Peer Power: Transforming Workplace Relationships by Cynthia Clay and Ray Olitt, Jossey-Bass: San Francisco, CA (2012). 289 + xxix pages, $40.00.
Peer Poweris definitely a powerful book! Every one of us has encountered, at one time or another, difficult or challenging relationships in the workplace. Results of these dysfunction relationships impact our productivity, our job satisfaction, our ability to get work done, and our emotional health. Peer Power offers great strategies that we can implement immediately to make a powerful difference.
The authors open the book describing a survey on workplace conflict in which 62% of respondents have left a job, in part, due to a difficult relationship (pg. xvii). You cannot afford to ignore this problem, but what to do?
Strategies for coping with conflict
Cynthia Clay and Ray Olitt detail multiple tools and coping strategies to overcome common workplace conflicts. In Chapters 1 through 3, they provide personal examples of being the difficult person. I think, after reviewing the conflicts graphically illustrated throughout the book, each of us will also recognize ourselves as the "difficult person" and admit to our own contributions as "challenging co-workers."
Four principles guide the reader to improving complicated workplace relationships:
- Be real,
- Build relationships,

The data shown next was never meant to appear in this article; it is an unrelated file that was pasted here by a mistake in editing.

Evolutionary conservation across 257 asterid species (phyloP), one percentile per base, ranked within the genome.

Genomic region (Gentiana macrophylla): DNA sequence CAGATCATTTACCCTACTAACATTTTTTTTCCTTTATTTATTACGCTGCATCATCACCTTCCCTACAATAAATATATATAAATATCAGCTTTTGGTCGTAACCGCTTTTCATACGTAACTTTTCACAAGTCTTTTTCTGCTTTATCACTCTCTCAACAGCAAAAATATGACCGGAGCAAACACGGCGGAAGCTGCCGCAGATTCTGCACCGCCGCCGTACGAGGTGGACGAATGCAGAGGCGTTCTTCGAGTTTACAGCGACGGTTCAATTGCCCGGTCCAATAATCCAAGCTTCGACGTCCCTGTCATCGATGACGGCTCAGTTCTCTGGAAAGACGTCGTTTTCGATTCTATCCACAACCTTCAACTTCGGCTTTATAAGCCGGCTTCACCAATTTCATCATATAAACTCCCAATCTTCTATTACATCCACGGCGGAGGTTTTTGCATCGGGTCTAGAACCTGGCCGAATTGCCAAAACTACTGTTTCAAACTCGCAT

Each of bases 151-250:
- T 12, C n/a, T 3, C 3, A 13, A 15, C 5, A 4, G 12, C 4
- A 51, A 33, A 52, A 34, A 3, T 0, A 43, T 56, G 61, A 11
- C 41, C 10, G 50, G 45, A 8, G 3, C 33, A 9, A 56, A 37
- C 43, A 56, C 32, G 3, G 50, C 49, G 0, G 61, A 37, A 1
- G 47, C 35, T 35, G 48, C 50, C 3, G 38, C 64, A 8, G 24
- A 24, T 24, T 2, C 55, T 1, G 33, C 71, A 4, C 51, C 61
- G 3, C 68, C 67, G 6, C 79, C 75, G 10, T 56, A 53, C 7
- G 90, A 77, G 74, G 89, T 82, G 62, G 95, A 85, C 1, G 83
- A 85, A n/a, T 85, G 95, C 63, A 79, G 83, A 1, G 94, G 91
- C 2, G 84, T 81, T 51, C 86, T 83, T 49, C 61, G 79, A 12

- Take responsibility, and
- Extend respect.
Meanwhile, the five strategies for improving difficult situations are strongly oriented toward the Thomas-Kilmann model of conflict management. Many oil and gas corporations offer professional development training based on the Thomas-Kilmann model, so chemical engineers may already be familiar with Peer Power's strategies to transform relationships.
Characteristics of challenging coworkers
Chapters 4 through 13 describe specific characteristics of challenging coworkers, so you can reference Peer Power like an encyclopedia, turning to the chapter that will give you the most guidance for the situation in which you find yourself today. Each chapter narrates an experience from the authors' own careers and then lists "clues" to help you identify the patterns of destructive behavior in the relationship. Finally, the best principles to apply in each situation are described to help improve the relationship quickly, along with one or more of the Thomas-Kilmann conflict management strategies to move the relationship beyond conflict. At the end of each chapter, the authors also provide an extraordinarily helpful toolkit - a sample dialogue and a worksheet to help you plan improvements in a difficult workplace relationship.
In summary, Chapter 14 describes the blessing and curses of technology, while Appendix 1 allows you to work through a personal self assessment regarding workplace behaviors and attitudes. The latter tool is informative, yet might be painful for some to discover that their own behaviors are enabling destructive workplace relationships.
I found this book to be refreshing since the authors confessed up front to their own conflicts. We engineers, who are famously indicted as poor communicators, can stand to learn a great deal about improving workplace relationships from Peer Power. I encourage my colleagues in chemical engineering to read this book, whether currently in a difficult workplace situation or not. Applying the four principles can certainly enhance our communications and relationships immediately.
See the authors' website at Peer Power: Transforming Workplace Relationships for more information about this book.